“Beauty of Decay”
I work with what I find in the world, the world that exists for me, and the one I have access to. I seek out and choose locations that I feel have the possibility of yielding the type of images that I’m looking for. Once I arrive at these locations, the reality is almost always different than what I imagined it would be, sometimes for the better, sometimes for the worse, but always a surprise.
As opposed to the painter or sculptor who has pre-conceived ideas and thoughts, and who starts with a blank canvas or cube of stone, and creates something from nothing in the studio, I work with and take what I see in the real world, envision a rectangular frame around it, and do my best to capture that image in the camera. But very often I am not able to convey within that frame what I see in real life, as the reality, in that place, in that moment, can almost never be replicated or competed with.
I love coming across the unexpected, it may be the most rewarding part of what I’m now doing. I almost didn’t descend the stairs to that cellar, as it just looked very dark and potentially dangerous at the bottom, and I couldn’t imagine that there was much of interest down there. But I was there, and the dozen plus steps were a very short journey, and one that I was glad I made. It taught me a valuable lesson about the danger of making assumptions, of not finding out for myself, not only in my photography, but in life.
While photographing the interior of an abandoned power plant last week, the silence and solitude were broken only by the sound of dripping water, sometimes finding me or the camera, and the occasional falling of some unknown object, small or larger, hitting the ground or clanging against something else during it’s decent, but thankfully not me. I became aware, as I often do on these shoots, that time and gravity are the enemies of these abandoned and decaying structures, and that what has been made by man is now in the inevitable process of its eventual return to nature, and to the earth.
I think about the time, 20, 50, 100 years ago, when this building was vibrant and alive, occupied by people who were creating and forming objects, or helping to make the power used to make the lives of other people, in other buildings, easier and more efficient. Maybe those objects are not falling on their own, but are a message, a reminder from those who used to work here, but whose physical bodies have also returned to the earth, that their spirits are still there, happy to see me documenting their workplace. The ghosts of residents and workers past…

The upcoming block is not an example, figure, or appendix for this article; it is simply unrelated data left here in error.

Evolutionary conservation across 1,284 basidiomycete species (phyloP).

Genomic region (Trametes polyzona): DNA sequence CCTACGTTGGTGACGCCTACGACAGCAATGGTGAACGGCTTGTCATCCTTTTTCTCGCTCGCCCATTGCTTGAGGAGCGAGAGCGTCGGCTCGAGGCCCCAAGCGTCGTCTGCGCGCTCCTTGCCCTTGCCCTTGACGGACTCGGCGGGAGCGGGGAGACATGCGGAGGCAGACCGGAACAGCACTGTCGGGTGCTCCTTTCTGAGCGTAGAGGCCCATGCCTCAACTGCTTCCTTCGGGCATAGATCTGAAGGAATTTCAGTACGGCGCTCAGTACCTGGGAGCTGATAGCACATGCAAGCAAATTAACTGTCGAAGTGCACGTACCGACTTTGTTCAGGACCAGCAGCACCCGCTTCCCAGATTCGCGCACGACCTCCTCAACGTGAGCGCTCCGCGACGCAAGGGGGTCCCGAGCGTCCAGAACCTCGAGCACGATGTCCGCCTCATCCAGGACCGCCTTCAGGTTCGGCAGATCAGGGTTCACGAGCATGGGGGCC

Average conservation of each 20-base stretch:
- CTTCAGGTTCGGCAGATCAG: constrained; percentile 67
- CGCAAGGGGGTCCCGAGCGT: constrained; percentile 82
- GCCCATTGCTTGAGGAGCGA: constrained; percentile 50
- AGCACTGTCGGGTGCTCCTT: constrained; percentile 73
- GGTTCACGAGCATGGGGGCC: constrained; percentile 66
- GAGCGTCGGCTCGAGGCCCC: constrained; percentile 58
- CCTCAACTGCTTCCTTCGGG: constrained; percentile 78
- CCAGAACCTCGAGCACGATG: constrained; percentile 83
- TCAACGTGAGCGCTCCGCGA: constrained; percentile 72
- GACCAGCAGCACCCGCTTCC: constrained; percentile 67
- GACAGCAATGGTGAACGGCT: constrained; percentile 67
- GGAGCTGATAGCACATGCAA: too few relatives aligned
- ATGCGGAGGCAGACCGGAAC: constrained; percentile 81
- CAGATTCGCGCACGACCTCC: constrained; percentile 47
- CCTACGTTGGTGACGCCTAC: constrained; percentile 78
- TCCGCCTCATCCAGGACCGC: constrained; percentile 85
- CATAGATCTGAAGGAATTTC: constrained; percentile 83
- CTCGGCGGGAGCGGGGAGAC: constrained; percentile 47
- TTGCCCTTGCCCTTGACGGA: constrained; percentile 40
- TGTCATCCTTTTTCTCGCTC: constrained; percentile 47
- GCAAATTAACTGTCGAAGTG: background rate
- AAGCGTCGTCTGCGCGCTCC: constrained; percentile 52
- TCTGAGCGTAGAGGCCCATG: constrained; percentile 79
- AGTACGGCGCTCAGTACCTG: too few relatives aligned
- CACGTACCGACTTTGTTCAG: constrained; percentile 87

I love taking people visually to places where they could not go on their own, places they didn’t know existed, and showing them things that they can only experience through my eyes.
Sad and often dangerous, but with a simultaneously quiet beauty.
I love the old decaying architecture and objects, with the textures, patterns, and patina caused by that decay, a constant and consistent reminder of their impermanence.
While I’m photographing, my concentration on finding and capturing the image, as well as the extreme caution necessary to prevent myself from being injured, seem to block out any and all thoughts of the outside world.
Ironically, the danger is usually accompanied by a silent and peaceful calm and serenity. My biggest fear is not the building itself, but the possibility of encountering a person or animal who is not pleased to have me for company, or be sharing their space.
Although the original functions of these structures varies, one thing that they all have in common is that I enter them at my own peril.
Although many of the locations I’ve photographed have been visited before, as evidenced by the often overwhelming presence of graffiti, few if any people seem to go there any more. They have become graveyards for what was once alive and active.
As I embarked on photographing my first few locations, one of my concerns became the possibility of encountering other forms of life in these abandoned places, mostly in the form of critters… rats, mice, birds, cockroaches, bees, wasps, and maybe other larger and potentially rabid animals. But ironically and surprisingly, I have experienced no such creatures. Maybe it’s because there has been no food source there for so long. So these structures have been abandoned, not only by humans, but by everything but the plants that will in time take over until nothing built by man remains. In a way, it gives these places a prehistoric feeling, bringing them back to a time before…
These are also the types of places where you might expect to find the homeless, as they do indeed provide some shelter from the elements. But although there is occasionally some evidence of prior habitation, those poor souls seem to have also moved on.
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